All statistical procedures were performed using SPSS 11.5 for Windows (Chicago, IL). Independent t-tests were done to determine differences between the obese group and normal weight group on the subject characteristics and to assess group differences in balance, falls, and health-related quality of life. Pearson product-moment correlation coefficients were calculated to assess whether balance and falls were related to health-related quality of life within the obese group. All values are expressed as means ± standard deviation (SD), unless stated otherwise. The overall significance was set at p ≤ 0.05 for this investigation.

Results

Baseline characteristics for the obese and normal weight groups are shown in Table 1. The obese group was significantly older (p = 0.015). The difference in age between the two groups were five years, 60 yrs vs 55 yrs between obese and non-obese controls respectively. Further, the obese group had greater weight (p < 0.001), BMI (p < 0.001) and waist-to-hip ratio values (p < 0.001). The groups were similar in height (p > 0.05), but the obese group having greater prevalence (p > 0.05) of hypertension, arthritis, diabetes and hyperlipidemia (Table 2).
Table 1

Subject characteristics in obese and normal-weight groups. Values are in means (SD).

Variables

Obese (N = 128)

Non-Obese (N = 88)

P Value

Effect Size

Estimated Power

Age (yrs)

60 (12)

55 (17)

0.015

.35

.74

Height (cm)

168 (10)

166 (8)

0.117

.22

.38

Weight (kg)

100.5 (21)

63.5 (10.6)

< 0.001

2.28

~1.0

Body Mass Index

35.0 (6.7)

22.8 (3)

< 0.001

2.44

~1.0

Waist-to-Hip Ratio

0.88 (0.09)

0.81 (0.09)

< 0.001

.78

~1.0

Table 2

Subject characteristics in obese and normal weight groups. Values are in percentages.

Variables

Obese (N = 128)

Non-obese (N = 88)

Hypertension (%)

51

23

Arthritis (%)

50

31

Diabetes (%)

13

4.5

Hyperlipidemia (%)

48

31

Fall history (%)

27

15

Stumbling (%)

32

14

The obese group had a higher prevalence of falls (27% vs. 15%) and ambulatory stumbling (32% vs. 14%) than the non-obese group respectively (Table 2). No group differences (p > 0.05) were found for any of the standing balance tests (Table 3).
Table 3

Balance measures in obese and normal weight groups. Values are in means (SD).

Variables

Obese (N = 128)

Non-Obese (N = 88)

P Value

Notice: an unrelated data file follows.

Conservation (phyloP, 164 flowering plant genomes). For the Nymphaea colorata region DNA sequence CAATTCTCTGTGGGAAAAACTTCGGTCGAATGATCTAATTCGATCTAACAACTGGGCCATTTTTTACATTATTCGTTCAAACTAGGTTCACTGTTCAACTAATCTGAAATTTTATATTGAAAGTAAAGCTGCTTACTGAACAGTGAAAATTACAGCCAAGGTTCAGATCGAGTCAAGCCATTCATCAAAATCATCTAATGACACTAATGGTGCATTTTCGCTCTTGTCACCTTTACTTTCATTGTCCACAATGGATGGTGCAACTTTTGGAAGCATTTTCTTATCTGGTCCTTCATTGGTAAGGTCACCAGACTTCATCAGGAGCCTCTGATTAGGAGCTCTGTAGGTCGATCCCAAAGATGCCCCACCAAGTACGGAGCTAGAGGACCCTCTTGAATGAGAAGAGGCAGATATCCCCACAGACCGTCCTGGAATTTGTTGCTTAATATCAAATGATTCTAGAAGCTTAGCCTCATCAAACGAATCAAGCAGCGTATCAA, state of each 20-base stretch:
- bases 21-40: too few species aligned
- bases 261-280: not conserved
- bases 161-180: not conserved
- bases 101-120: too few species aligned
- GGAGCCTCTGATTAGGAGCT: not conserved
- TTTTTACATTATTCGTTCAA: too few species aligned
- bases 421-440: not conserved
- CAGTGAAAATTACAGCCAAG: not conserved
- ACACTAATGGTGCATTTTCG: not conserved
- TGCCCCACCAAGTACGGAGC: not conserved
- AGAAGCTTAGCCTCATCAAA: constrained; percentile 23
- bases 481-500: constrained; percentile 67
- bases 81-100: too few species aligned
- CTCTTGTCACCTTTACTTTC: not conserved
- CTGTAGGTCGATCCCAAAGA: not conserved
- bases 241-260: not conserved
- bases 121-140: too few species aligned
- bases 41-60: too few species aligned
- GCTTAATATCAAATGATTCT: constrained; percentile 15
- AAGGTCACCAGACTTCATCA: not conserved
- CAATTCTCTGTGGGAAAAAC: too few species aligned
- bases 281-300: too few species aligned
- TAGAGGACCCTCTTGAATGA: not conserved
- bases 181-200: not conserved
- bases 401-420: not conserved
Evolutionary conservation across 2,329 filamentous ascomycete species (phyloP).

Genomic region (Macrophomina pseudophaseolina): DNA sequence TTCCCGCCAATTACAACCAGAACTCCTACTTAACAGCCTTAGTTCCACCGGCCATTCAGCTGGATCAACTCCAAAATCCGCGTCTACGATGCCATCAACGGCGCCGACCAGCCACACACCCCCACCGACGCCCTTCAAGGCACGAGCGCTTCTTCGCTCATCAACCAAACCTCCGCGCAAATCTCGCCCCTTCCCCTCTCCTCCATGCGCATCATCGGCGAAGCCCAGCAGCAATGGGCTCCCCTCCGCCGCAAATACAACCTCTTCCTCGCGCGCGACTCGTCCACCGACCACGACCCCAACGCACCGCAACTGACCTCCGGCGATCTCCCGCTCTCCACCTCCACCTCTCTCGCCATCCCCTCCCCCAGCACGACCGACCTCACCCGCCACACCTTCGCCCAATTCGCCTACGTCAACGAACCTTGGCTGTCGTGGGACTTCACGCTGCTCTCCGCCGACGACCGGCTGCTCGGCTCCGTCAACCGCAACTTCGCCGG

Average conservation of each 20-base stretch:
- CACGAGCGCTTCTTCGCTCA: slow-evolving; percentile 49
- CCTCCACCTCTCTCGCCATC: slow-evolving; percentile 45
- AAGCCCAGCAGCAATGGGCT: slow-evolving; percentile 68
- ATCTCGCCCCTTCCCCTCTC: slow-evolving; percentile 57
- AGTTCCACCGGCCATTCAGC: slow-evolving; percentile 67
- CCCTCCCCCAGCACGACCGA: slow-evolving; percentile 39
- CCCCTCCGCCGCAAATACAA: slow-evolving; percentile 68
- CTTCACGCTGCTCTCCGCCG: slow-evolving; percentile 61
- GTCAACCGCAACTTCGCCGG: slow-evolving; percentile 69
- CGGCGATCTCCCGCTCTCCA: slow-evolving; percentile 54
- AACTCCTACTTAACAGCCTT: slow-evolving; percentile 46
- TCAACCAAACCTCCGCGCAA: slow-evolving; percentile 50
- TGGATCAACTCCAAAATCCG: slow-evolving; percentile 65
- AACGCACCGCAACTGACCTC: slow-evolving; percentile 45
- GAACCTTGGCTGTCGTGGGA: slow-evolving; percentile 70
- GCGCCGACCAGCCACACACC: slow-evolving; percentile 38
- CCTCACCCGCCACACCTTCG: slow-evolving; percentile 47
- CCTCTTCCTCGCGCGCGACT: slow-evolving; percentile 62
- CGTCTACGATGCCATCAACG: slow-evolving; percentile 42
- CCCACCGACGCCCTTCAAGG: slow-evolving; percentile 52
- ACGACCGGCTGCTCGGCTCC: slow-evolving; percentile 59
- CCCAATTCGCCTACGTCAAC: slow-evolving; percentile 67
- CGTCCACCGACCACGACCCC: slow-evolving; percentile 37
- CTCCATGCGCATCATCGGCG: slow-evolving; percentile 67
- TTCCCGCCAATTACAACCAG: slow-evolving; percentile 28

Effect Size

Estimated Power

Side by Side Stance: Eyes Open (sec)

10.00 (0)

10.00 (0)

0.900

------

------

Side by Side Stance: Eyes Closed (sec)

9.90 (0.78)

9.91 (0.78)

0.232

.01

.10

Semi Tandem Stance Eyes Open (sec)

9.95 (0.45)

10.00 (0)

0.497

.22

.38

Semi Tandem Stance Eyes Closed (sec)

9.74 (1.3)

9.62 (1.3)

0.605

.09

.15

Tandem Stance: Eyes Open (sec)

8.90 (2.4)

9.07 (2.3)

0.798

.07

.13

Tandem Stance: Eyes Closed (sec)

6.79 (3.4)

6.91 (3.5)

0.538

.04

.08

Unipedal Stance: Eyes Open (sec)

27.06 (24.7)

29.21 (25.0)

0.706

.09

.15

Unipedal Stance: Eyes Closed (sec)

6.30 (10.8)

6.91 (12.4)

0.538

.05

.09

EO = eyes open and EC = eyes closed.

The obese group had lower quality of life measurements in the following five domains; physical function (p = 0.002), role physical (p = 0.004), vitality (p = 0.017), bodily pain (p < 0.001), and general health (p = 0.016). The groups were similar (p > 0.05) in the role-emotional, mental health and social function domains of health-related quality of life measurements (Table 4).
Table 4

Health-related quality of life measures in obese and normal weight groups. Values are means (SD).

Variables

Obese (N = 128)

Non-obese (N = 88)

P Value

Effect Size

Estimated Power

Physical Function

63 (27)

75 (26)

0.002

.45

.90

Role-Physical

59 (40)

74 (37)

0.004

.39

.84

Role-Emotional

81 (32)

79 (35)

0.777

.06

.10

Vitality

58 (23)

66 (20)

0.017

.37

.79

Mental Health

78 (16)

79 (14)

0.730

.07

.13

Social Function

81 (22)

85 (20)

0.239

.19

.35

Bodily Pain

62 (25)

74 (21)

<.001

.52

.96

General Health

64 (19)

70 (18)

0.016

.32

.64